Animal rights organizations have raised concerns about a series of recent US transplant experiments involving pig organs.
In the fall of 2021, surgeons from New York University’s Langone Health connected a genetically modified pig kidney to the blood vessels of a brain-dead patient for 54 hours. Then, in January of 2022, surgeons at the University of Alabama at Birmingham reported they had transplanted kidneys from a pig into the abdomen of a different brain-dead man. Also in January of 2022, surgeons at the University of Maryland transplanted a heart from a pig into a patient with severe heart disease. That surgery made headlines. And, when that patient died a couple of months later, in March of 2022, his death also made headlines.
The rise of animal transplant experiments has raised the concerns of the animal rights organization PETA. In the past, it had launched a complaint about the treatment of animals involved in one xenotransplantation research project. Jane Velez-Mitchell spoke with Kathy Guillermo, senior vice president of PETA’s Laboratory Investigations Department, about this issue. She leads the organization’s work to end the use of animals in experiments. Her many victories include shutting down a monkey-breeding facility in Puerto Rico. She also exposed animal abuse at a North Carolina product-testing laboratory. Guillermo is also the author of the 1993 book, Monkey Business: The Disturbing Case That Launched the Animal Rights Movement. Regarding the latest experiments, she said the following:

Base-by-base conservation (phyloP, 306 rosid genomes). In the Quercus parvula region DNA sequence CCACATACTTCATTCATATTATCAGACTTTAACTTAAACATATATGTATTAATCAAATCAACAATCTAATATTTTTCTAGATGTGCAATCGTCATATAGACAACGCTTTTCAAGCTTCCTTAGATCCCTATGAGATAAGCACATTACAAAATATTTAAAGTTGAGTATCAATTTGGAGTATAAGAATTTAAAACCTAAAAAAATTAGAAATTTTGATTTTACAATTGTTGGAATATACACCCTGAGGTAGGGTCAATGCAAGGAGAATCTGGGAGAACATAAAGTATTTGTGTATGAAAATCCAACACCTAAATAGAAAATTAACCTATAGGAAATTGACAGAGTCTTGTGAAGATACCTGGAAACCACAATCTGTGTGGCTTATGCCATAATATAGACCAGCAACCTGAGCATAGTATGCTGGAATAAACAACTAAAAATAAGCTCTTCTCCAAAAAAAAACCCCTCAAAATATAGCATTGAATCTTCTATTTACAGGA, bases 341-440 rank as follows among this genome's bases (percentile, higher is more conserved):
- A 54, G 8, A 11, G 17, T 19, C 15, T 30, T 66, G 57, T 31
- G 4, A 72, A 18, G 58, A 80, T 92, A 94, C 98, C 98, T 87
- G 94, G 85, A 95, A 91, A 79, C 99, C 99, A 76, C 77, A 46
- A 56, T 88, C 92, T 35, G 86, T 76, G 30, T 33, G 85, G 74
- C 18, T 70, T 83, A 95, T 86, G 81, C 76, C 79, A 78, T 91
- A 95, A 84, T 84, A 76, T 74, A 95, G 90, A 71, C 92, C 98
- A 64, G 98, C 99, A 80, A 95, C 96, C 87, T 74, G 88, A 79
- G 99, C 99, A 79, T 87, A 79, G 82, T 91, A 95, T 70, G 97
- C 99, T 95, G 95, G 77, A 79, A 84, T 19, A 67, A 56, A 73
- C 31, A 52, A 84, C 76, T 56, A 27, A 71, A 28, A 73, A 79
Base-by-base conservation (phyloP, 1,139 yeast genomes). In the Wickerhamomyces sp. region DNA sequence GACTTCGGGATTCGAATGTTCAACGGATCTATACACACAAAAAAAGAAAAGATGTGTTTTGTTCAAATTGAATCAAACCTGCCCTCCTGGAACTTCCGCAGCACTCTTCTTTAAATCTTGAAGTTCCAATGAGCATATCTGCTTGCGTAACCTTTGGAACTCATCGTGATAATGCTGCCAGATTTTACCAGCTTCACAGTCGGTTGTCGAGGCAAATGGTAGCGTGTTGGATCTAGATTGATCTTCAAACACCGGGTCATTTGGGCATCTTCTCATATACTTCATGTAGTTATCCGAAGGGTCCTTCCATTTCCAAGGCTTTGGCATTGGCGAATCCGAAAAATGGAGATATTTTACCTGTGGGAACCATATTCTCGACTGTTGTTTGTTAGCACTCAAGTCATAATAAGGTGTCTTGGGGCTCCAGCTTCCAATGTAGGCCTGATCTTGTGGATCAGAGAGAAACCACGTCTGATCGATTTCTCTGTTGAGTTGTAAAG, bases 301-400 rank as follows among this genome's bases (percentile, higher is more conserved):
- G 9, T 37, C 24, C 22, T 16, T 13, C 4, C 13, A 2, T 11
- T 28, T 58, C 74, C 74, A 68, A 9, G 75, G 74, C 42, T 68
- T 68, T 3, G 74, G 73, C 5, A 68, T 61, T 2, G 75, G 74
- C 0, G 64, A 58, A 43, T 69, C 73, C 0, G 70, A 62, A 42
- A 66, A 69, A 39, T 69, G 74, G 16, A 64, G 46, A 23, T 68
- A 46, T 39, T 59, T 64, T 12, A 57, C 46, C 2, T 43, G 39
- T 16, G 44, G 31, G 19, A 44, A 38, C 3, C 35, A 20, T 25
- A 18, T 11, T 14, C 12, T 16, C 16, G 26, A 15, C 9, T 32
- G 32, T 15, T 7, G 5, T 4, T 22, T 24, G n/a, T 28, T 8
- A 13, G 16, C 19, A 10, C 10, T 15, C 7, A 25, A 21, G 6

“We keep seeing this kind of Frankenstein science. It got a boost in the headlines recently when a pig heart was transplanted into a human heart patient. And we want to remind people that these are unethical. The science is not all that great, and, frankly, pandemic wise, they’re really dangerous.”
You can watch the entire conversation in this video:
Animal Transplant Experiments Also Involve Monkeys
In 2020, PETA filed a federal complaint about the treatment of monkeys at the University of Alabama Birmingham transplant lab. These are animal transplant experiments preceding the ones reported in a recent New York Times article. Guillermo explains more:
“We’ve had complaints from a number of facilities where these experiments involving animals are done. And the one that was highlighted in the New York Times is a different facility from where we received video and photographs. Same experiments. Same kind of stuff that we’re talking about. And the experiments involved in these facilities are taking kidneys, or hearts, or some organ from — most often a pig — and transplanting into baboons. It’s the sort of ‘the practice’ experiments before they do this with humans. What we found out at the University of Alabama, we had a whistleblower who let us know that there were issues there involving the care of the animals.”